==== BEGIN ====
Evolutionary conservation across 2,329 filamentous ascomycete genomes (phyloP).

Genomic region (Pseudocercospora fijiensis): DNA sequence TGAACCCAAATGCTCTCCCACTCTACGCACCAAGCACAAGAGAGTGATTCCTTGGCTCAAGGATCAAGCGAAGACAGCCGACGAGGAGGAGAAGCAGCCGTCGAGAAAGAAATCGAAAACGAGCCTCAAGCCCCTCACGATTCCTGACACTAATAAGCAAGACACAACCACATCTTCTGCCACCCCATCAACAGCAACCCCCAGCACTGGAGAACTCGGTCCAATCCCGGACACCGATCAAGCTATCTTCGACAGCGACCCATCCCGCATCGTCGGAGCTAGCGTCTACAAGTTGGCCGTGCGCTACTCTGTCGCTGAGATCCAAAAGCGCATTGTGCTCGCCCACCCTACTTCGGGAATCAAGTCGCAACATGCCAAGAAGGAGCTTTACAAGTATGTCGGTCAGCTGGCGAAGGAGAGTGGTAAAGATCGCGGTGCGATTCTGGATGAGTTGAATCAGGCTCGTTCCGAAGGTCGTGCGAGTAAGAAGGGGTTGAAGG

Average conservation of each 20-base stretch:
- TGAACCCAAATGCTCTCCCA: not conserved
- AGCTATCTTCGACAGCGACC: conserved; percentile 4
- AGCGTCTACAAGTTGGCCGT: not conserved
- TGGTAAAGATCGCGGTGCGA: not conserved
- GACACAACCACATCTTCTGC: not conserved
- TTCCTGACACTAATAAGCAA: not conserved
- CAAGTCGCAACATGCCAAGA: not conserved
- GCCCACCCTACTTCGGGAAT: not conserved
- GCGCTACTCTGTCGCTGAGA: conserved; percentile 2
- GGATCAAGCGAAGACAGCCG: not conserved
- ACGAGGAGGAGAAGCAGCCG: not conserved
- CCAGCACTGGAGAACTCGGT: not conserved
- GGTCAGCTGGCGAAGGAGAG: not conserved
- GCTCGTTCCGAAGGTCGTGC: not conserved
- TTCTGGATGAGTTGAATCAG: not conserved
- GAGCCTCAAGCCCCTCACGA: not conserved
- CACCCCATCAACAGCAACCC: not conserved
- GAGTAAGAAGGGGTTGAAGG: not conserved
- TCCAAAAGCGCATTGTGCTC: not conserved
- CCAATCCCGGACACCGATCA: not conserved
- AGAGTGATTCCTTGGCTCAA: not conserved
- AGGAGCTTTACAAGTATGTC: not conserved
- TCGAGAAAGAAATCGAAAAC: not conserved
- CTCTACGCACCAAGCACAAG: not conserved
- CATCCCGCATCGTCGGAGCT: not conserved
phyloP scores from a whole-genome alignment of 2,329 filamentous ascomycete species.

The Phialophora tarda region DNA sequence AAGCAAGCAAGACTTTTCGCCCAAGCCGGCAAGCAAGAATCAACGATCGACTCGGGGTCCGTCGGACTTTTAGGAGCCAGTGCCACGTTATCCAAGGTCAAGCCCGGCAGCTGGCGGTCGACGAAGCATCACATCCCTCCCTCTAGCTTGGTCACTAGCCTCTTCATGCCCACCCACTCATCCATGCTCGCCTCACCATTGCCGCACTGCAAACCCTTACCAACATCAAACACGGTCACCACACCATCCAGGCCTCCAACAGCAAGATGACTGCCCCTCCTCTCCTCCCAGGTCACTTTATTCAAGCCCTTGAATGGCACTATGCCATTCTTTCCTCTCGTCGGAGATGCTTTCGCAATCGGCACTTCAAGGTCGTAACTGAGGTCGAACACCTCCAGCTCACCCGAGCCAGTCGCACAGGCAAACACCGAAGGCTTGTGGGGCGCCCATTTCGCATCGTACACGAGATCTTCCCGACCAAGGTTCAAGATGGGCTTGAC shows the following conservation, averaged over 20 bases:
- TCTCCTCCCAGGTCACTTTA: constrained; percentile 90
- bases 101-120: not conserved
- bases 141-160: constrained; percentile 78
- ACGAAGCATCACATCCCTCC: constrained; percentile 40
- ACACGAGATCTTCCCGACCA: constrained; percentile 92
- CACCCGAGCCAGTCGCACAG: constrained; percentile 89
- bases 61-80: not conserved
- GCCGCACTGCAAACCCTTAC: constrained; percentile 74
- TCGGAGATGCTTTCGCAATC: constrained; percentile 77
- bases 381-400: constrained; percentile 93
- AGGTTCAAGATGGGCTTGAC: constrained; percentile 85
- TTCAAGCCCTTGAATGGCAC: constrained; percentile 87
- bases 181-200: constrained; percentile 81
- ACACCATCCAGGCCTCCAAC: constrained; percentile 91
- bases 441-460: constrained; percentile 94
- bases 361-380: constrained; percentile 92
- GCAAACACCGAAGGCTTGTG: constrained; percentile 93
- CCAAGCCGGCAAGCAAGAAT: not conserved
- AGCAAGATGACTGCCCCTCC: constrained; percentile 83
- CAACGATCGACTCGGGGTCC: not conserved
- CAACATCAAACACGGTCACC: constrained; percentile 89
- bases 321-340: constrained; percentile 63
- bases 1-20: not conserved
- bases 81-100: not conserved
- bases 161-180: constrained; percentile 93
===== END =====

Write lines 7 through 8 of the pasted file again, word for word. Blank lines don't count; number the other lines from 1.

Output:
- TGGTAAAGATCGCGGTGCGA: not conserved
- GACACAACCACATCTTCTGC: not conserved